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Former U.S. president Jimmy Carter's apology to the Jewish community over his anti-Israel views should not be taken seriously, an Anti-Defamation League statement said Sunday, claiming that Carter had continued attacking Israel even after sending an apologetic letter to the leaders of the U.S. Jewish community.

Late last year, the former U.S. president apologized to the American Jewish community for "stigmatizing Israel" in a letter published by the Jewish Telegraphic Agency, and asked for forgiveness for his actions.

"We must recognize Israel's achievements under difficult circumstances, even as we strive in a positive way to help Israel continue to improve its relations with its Arab populations, but we must not permit criticisms for improvement to stigmatize Israel," Carter wrote.

"As I would have noted at Rosh Hashanah and Yom Kippur, but which is appropriate at any time of the year, I offer an Al Het for any words or deeds of mine that may have done so," Carter wrote, referring to the prayer said on Yom Kippur in which Jews ask God for forgiveness for any sins.

In the statement released Sunday, ADL chief Abraham H. Foxman called "that apology into question following a speech in which he reverted to his former views."

The statement referred to a speech given by Carter this month which, Foxman writes, is profoundly disappointing, and leaves little doubt of the insincerity of his apology."

On one occasion, Foxman claimed, Carter accused the U.S. of being "much more attuned to the sensitivities of the Israelis" during a U.S.-Arab relations in Atlanta, adding that he felt the U.S. had "yielded excessively to the circumstances in the Holy Land as Israel has confiscated several lands within Palestine."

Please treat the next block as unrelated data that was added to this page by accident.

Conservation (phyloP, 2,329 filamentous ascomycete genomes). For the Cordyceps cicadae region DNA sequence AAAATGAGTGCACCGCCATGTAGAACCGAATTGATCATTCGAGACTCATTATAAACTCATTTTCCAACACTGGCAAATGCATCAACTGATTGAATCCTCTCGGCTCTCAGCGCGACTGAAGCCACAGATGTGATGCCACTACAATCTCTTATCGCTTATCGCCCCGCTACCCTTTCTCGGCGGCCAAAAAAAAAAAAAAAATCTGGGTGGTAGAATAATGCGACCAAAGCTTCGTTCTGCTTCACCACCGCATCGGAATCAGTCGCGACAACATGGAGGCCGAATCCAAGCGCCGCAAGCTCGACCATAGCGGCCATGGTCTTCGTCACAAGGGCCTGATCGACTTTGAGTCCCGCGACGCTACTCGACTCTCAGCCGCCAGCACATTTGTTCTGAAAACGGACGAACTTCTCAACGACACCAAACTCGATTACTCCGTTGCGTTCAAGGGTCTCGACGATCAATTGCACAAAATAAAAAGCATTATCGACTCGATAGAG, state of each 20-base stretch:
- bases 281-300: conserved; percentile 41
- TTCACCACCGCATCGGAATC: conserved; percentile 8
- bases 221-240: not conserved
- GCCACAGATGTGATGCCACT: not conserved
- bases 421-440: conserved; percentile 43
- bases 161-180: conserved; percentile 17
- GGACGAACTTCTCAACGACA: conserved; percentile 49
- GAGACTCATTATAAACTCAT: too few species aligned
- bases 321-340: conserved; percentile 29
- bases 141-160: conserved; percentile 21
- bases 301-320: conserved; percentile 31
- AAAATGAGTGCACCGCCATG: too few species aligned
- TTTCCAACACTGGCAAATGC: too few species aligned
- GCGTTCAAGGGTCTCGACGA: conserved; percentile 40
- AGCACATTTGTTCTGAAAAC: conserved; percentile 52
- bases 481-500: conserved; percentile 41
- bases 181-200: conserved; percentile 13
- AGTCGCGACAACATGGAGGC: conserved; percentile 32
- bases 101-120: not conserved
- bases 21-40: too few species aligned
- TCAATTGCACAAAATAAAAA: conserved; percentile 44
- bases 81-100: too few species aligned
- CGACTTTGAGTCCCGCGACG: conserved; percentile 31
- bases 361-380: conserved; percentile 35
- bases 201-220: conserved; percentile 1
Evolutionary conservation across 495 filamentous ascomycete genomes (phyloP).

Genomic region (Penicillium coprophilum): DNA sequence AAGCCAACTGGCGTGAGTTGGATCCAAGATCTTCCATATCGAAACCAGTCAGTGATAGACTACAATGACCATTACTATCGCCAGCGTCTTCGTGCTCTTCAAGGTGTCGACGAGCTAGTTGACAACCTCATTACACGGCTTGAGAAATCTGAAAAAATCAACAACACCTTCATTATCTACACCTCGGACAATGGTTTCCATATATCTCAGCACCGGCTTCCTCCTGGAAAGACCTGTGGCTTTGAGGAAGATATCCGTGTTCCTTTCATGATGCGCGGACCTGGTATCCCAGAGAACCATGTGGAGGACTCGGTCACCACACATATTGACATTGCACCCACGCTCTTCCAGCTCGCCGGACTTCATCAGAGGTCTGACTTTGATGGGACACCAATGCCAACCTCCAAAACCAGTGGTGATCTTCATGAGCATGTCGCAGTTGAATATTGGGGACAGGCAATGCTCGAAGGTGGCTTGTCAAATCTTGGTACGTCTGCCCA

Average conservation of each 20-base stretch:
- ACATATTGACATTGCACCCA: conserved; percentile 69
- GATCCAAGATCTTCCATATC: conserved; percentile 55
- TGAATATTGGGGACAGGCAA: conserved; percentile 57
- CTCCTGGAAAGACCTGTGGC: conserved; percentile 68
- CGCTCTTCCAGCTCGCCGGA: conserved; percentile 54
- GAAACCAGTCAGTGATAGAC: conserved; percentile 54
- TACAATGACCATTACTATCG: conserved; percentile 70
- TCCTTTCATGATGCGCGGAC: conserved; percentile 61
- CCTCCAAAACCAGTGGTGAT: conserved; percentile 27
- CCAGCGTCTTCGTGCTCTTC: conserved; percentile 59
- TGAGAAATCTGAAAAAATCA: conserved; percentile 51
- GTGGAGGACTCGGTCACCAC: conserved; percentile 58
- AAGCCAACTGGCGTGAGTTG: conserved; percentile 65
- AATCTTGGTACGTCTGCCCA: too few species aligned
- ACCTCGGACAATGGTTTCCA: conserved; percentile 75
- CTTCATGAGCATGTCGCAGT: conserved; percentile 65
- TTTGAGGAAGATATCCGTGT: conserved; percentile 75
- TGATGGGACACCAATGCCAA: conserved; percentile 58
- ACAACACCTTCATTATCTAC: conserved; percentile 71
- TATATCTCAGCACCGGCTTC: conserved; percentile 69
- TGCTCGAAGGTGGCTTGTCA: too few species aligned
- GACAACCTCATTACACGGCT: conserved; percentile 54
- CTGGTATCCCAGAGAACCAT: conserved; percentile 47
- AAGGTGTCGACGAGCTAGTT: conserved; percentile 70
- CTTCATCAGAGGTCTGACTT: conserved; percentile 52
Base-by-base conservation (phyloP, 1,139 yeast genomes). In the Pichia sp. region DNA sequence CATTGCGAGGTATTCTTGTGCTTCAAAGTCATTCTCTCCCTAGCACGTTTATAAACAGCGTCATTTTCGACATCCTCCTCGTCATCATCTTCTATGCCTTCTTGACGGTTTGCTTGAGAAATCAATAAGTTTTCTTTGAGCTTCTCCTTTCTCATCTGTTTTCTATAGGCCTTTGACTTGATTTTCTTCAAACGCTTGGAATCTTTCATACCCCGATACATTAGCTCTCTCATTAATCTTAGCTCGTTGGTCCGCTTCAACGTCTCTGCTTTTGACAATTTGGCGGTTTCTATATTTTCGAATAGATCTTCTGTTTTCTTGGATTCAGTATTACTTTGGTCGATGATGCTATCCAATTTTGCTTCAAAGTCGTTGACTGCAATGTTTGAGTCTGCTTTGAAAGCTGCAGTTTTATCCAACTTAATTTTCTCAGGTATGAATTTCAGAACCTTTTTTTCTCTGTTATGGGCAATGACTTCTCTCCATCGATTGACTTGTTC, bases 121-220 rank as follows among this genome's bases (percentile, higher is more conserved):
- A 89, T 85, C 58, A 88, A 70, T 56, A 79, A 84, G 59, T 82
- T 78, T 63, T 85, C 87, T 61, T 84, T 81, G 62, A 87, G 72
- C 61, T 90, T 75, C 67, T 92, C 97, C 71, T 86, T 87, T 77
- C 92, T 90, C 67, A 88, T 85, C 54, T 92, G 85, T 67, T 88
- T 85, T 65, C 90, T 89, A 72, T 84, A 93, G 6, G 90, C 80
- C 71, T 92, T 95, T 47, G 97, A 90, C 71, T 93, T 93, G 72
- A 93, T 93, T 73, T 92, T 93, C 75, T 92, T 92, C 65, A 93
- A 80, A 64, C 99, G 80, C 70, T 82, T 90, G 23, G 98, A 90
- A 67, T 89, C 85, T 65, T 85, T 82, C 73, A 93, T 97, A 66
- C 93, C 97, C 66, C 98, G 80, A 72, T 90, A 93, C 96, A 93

Carter had also, in that occasion, accused the Obama administration of unfairly siding with Israel and criticized the administration's shuttle diplomacy efforts as "feeble."

"Those remarks," the ADL statement said, "coincided with the diplomatic dust-up between Israel and the U.S. over new housing construction in East Jerusalem."

The statement also referred to a latter sent to the former U.S. president by Foxman, in which the ADL chief "questioned the sincerity of his apology and offer to continue discussions in the future - an offer Carter had proffered in a call to ADL the same day of his speech in Atlanta."

"I do not believe further discussions between us will be fruitful," Mr. Foxman wrote. "I continue to hope the day will come when you have truly repented of your insensitive views of Israel and the Jewish people."